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A new walk for us was the Waterfall walking track, leaving from Sawpit. It gave a good idea about the bush in the region.
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9 March 2020

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We started the Kosciuszko walk at Charlotte Pass. Most of the drive up the valley was in mist and rain, but it was largely clear at the top with intermittent mist.
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The hike to the top of Mt Kosciuszko was long and a bit boring as we had to take the more direct route there and back given that the water in the Snowy River was a little high, with the footing on the stepping stones looking very suspect.
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The arctic scenery along the route was very photogenic.
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There were various "things" to see along the route, like huts, snakes and diggers.
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10 March 2020

We returned home via many of the fire ravaged areas of the South Eastern Coast of Australia, including Bargo, which was in the epicentre of the fire storm. It seemed to be buzzing with somewhat intermittent evidence of houses having been burned down.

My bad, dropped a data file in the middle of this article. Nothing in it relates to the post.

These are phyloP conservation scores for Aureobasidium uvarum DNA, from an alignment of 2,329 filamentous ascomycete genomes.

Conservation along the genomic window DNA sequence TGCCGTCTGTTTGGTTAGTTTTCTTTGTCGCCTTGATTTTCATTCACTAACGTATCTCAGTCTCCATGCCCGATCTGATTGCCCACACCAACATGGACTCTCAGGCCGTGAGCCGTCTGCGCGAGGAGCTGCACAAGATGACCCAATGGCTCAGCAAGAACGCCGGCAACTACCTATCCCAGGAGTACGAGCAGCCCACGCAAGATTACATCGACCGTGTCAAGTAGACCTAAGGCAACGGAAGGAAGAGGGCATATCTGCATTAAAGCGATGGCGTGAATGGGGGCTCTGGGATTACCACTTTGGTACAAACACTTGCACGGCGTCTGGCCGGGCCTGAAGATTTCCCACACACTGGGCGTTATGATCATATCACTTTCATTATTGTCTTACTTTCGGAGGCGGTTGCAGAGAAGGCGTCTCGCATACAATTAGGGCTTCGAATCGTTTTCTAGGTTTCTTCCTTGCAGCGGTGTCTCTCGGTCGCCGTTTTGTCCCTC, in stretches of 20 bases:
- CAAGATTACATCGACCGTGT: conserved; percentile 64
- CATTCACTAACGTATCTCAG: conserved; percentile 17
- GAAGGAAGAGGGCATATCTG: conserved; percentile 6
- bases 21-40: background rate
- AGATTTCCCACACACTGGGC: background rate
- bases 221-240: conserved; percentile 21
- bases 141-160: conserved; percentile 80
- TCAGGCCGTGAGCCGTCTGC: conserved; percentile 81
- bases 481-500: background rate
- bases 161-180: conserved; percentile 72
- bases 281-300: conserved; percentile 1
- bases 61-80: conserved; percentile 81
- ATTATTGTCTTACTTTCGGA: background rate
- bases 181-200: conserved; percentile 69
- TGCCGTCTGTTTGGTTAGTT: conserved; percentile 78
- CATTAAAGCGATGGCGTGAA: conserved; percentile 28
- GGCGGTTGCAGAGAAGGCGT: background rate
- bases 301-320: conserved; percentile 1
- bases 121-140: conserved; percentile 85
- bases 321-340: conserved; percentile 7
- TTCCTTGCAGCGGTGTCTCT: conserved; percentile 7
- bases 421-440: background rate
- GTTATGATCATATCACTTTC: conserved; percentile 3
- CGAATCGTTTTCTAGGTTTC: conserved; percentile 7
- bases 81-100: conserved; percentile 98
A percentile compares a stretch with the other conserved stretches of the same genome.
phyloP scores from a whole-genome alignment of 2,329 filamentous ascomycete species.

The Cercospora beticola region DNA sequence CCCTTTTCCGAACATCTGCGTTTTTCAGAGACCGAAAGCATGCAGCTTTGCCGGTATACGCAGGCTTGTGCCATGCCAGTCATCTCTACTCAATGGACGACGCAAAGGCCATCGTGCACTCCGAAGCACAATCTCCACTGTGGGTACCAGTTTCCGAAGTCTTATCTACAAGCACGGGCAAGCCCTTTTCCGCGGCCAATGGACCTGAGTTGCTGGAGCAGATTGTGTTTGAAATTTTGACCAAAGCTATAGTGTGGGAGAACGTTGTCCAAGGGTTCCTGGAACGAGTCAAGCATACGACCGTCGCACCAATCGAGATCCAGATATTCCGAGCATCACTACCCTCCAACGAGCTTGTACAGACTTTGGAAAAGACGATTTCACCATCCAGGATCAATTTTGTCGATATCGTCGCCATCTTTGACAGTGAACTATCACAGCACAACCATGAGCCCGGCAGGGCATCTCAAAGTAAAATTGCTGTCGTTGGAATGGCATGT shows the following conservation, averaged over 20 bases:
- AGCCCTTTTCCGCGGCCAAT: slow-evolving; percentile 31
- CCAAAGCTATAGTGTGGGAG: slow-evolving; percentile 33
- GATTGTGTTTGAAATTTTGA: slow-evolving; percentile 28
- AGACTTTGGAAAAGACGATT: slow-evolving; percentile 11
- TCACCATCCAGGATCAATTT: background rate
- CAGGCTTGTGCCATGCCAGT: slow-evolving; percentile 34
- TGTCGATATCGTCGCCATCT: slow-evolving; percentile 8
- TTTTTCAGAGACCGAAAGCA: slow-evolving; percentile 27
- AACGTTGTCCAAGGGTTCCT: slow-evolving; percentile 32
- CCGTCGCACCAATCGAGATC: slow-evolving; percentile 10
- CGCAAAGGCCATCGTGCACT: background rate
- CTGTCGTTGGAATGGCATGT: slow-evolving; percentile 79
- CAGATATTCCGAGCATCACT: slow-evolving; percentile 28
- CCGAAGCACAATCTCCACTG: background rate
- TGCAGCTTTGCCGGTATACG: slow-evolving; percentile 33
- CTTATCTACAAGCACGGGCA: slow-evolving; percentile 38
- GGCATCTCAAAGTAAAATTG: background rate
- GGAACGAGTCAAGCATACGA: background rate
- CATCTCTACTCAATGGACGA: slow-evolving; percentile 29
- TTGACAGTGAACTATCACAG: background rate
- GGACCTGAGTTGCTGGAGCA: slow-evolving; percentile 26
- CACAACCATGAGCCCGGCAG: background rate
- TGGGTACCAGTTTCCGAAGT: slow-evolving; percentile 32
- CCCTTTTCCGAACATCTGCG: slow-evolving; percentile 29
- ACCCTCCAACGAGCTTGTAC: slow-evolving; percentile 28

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The grass was unbelievably green which offered a stark contrast to the burnt mountain sides.
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Although long stretches of trees on the sides of the road were burnt, the regeneration of the gums was evident, and the towns all seemed to be active and busy.
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We spent a night in a holiday park in Bateman's Bay in a cottage that fronted the River Clyde - so much better than the typical motel unit.
Around this time we started reading the tea leaves about the implications of the virus, so headed home to Glebe, via the fish outlet in Kyama where we had lunch.